Arts of the Book: Illustrated Texts, Miniatures
Folio From The Shahnama Of Shah Isma'Il: Rustam Slays The Turanian Warrior Alkus
Safavid, circa 1576 CE
Materials and technique
Opaque water colour, gold and ink on paper
The enduring rivalry between Iran and neighbouring Turan is a major theme of the Shahnama (Book of Kings), and surfaces in this short episode. Along with some fellow Iranian chieftains, Rustam undertakes an impromptu hunting excursion into rival Turanian territory. Soon enough, the Turanian king Afrasiyab rides out with his army to challenge the trespassers, and a skirmish ensues. Two Turanian champions, Alkus and Pilsam, are particularly formidable on the battlefield, at least until Rustam steps in. Alkus is easily slain by the great Iranian warrior, while Pilsam escapes. Recognisable in the throng, Rustam is dressed in his classic costume of a tigerskin doublet and snow leopard helmet, delivering a mortal blow to Alkus with an ox-headed mace. This dispersed manuscript is associated with the third Safavid shah, Ismaʿil II, whose brief reign lasted from June 1576 CE to November 1577 CE. As the 49 extant paintings occur towards the first half of the text, it has been suggested that this manuscript is incomplete because of the unpopular shah’s premature death by poisoning in 1577 CE. The visual arts in Iran had entered an uncertain period following the gradual disaffection of Shah Tahmasp (Ismaʿil’s father, r. 1522-76 CE) in the 1540s and 50s. This was to the benefit of other members of the royal family: unwanted, the painters filtered away to join more enthusiastic princely ateliers, such as that of Tahmasp’s nephew Sultan Ibrahim Mirza, based mainly in Mashhad, and later recalled to Qazwin. By contrast, Ismaʿil II spent much of his father’s reign incarcerated on Tahmasp’s direct orders, so as to contain his unscrupulous ambitions for power. On Tahmasp’s death in 1576 CE, Ismaʿil emerged to inherit the throne, and also the royal atelier of calligraphers and painters - for whom this manuscript may have been their first big commission for the new shah. Ismaʿil II was paranoid for his new political supremacy, and ordered the executions of almost all his male relatives - including Sultan Ibrahim Mirza, who died in 1577 CE. Many of the artists who had long served this exceptionally cultured patron and collector now found themselves working for Shah Ismaʿil II. Before long, Ismaʿil himself was also murdered, in mysterious circumstances.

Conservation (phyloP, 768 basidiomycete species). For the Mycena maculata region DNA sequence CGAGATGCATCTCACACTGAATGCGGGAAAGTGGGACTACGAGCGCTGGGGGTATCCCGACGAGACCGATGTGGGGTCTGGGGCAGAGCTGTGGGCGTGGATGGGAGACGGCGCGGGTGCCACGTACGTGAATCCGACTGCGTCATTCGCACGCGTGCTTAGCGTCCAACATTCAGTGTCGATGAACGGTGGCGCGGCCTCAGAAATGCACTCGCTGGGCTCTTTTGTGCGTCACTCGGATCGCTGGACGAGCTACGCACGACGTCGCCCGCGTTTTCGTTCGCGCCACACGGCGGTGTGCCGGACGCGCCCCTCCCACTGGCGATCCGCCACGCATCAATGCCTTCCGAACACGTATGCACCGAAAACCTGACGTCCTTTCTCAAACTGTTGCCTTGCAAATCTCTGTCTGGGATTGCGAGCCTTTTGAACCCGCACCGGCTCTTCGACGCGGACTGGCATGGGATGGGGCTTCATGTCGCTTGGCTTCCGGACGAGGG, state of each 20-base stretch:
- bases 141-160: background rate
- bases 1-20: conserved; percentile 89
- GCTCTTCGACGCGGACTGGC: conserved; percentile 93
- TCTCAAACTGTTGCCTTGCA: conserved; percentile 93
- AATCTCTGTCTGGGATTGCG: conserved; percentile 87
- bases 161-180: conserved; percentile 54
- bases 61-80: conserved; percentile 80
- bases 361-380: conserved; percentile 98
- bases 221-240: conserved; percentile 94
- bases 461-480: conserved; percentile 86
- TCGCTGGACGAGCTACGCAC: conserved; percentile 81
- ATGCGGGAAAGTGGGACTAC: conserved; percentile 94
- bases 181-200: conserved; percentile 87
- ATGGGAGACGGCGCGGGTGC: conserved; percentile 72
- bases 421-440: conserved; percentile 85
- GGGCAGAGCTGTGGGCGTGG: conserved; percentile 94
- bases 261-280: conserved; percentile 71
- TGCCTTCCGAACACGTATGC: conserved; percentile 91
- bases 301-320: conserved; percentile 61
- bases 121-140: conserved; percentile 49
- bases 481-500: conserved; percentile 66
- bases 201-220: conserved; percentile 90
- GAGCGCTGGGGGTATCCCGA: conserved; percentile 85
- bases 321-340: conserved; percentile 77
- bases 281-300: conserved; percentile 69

© 2007 The Aga Khan Development Network. This is the only authorised Website of the Aga Khan Development Network.